Some of this is correct. Banks are rarely involved, as I will explain below, but that’s a quibble. When you leave the home, and not necessarily because you died, the home is still yours to pass onto your heirs if you have other assets with which to pay off the loan or your heirs can arrange a new mortgage. The home is, in fact, still yours (or more accurately your estate's) after you die, but the home was collateral for the loan. If you or your estate can’t pay back the loan from other resources, you can’t pass on the home to heirs. It must be sold by your estate to pay back the loan.

Should you decide that you no longer want to live in the home, you will also have to repay your HECM. More importantly, if you are no longer able to afford the house and need to sell it, your HECM loan will also become due and payable. A retiree who loses a spouse gets divorced, or incurs huge medical expenses, for example, may find the home no longer affordable or perhaps just no longer desirable.

Imagine an executive at an oil company whose wife develops Alzheimer's disease and is bankrupted by the cost of her care. Why might a HECM not enable them to stay in the home? Maybe because they can no longer afford a mansion in a high cost of the living area even with no mortgage payments or perhaps they need to access the home equity in excess of their HECM credit limit. 

Every retirement plan should consider the possibility of a spouse's death, a divorce, spending shocks or any of a number of life-changing events. HECM borrowers should also consider the possibility that these changes might leave their home unaffordable or undesirable and necessitate paying off the loan long before they had planned. Retirees with expensive homes in areas with a high cost of living are at greatest risk of deciding to sell because they will see the largest benefit from selling and relocating.

If you can't repay the loan, you won't be able to keep the home. 

An Overview of Health Insurance Plans

Chances are, you have health insurance—only about 11 percent of Americans are uninsured. But unless you've had experience using your health insurance plan for significant medical treatment, you might not have paid much attention to the details of your coverage. And if you've had to shop for your own coverage or select from among several options offered by your employer, you might have found the choices overwhelming or confusing.

Regardless of where you obtain your health insurance, it's important to understand the terminology used to describe policies and coverage and to be able to compare plans. Knowing how your plan works—before you need to use it—is essential; you don't want to be sorting out the details of your coverage while you're sitting in a hospital room.

Where Can You Turn for Help?

Roughly half of Americans get their health insurance from an employer.

Help with plan selection, enrollment, and using your coverage is always available, regardless of where you get your coverage. If your employer offers health insurance coverage, don't be shy about asking questions. If there's a human resources department at your company, helping you understand your benefits is part of their job.

If you work for a smaller employer that doesn't have a dedicated human resources team, they can direct you to resources that can help you, including the health insurance carrier, the broker who helped the employer choose the coverage, the small business health insurance exchange, or a third-party payroll/benefits company that the employer uses.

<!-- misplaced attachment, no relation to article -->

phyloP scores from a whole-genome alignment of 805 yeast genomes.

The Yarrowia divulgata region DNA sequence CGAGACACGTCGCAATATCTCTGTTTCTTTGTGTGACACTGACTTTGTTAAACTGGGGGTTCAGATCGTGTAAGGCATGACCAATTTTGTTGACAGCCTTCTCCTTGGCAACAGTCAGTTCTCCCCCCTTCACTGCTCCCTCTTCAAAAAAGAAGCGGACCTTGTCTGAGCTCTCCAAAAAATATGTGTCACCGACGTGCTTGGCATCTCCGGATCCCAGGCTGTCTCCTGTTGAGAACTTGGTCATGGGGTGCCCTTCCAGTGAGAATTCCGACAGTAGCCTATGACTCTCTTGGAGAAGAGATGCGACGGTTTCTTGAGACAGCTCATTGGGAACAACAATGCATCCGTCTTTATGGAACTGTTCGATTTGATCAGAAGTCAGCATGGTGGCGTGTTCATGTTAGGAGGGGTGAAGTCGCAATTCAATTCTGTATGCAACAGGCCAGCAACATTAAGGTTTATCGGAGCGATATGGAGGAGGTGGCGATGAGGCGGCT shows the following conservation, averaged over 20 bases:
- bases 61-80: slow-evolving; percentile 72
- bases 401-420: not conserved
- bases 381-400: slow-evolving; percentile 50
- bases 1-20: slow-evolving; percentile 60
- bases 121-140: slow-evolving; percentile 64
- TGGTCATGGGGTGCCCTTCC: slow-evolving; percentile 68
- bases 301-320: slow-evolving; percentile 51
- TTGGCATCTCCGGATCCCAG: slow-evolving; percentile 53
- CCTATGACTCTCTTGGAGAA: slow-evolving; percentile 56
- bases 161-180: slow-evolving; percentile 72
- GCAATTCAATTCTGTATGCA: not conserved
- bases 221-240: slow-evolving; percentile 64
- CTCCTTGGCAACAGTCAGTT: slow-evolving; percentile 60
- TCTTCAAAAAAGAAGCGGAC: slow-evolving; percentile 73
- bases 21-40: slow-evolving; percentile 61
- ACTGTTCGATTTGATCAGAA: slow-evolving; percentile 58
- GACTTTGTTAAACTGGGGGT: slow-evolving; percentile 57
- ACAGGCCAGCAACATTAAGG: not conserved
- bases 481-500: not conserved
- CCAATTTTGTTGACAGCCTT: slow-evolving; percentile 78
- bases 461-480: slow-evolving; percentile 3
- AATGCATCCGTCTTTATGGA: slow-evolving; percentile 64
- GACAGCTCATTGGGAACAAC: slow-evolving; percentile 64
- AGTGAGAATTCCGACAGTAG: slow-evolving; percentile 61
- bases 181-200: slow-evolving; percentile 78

Anytime you're verifying benefits or claims data, ask for details in writing so that you know for sure that the information is accurate.

In the case of buying your own health insurance, brokers are available to provide assistance online, over the phone, or in-person—and there's no charge for their services. Brokers can help you compare plans both on and off the exchange. If you know you want to use the health insurance exchange, there are navigators and certified enrollment counselors available to help you enroll. To find the exchange in your state, you can start at Healthcare.gov and select your state. If you're in a state that has its own exchange, you'll be directed to that site.

For Medicaid or Children's Health Insurance Program ( CHIP), your state agency can help you understand the benefits available to you, if eligible, and assist you with the enrollment process. You can also enroll in Medicaid or CHIP through the health insurance exchange in every state.

If you're eligible for Medicare, you can use your State Health Insurance Assistance Program as a resource.

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There are also brokers nationwide who help beneficiaries enroll in Medicare Advantage plans or supplemental coverage for Original Medicare.

Decisions, Decisions, Decisions

In some cases, your plan options may be limited, like if your employer offers only a single plan.  But most people have a few choices when it comes to selecting their health insurance. Your employer may offer a range of plans with varying coverage levels and monthly premiums. If you buy your own health insurance, you can select from any plan available in the individual market in your area (on or off-exchange, although premium subsidies are only available in the exchange).

 

 There's no one-size-fits-all when it comes to health insurance. The plan that will be best for you depends on a variety of factors:

  1. Do you have any pre-existing conditions? This is no longer an issue in terms of coverage availability as the Affordable Care Act banned medical underwriting as of 2014. But it will definitely be a factor in terms of picking a plan, because benefits, out-of-pocket exposure, covered drug list (formulary), and provider network vary considerably from one plan to another.

    If one member of your family has pre-existing conditions or is anticipating significant medical expenses in the coming year, you may want to consider enrolling the family in separate plans, with more robust coverage for the family member who's expected to need more health care during the year.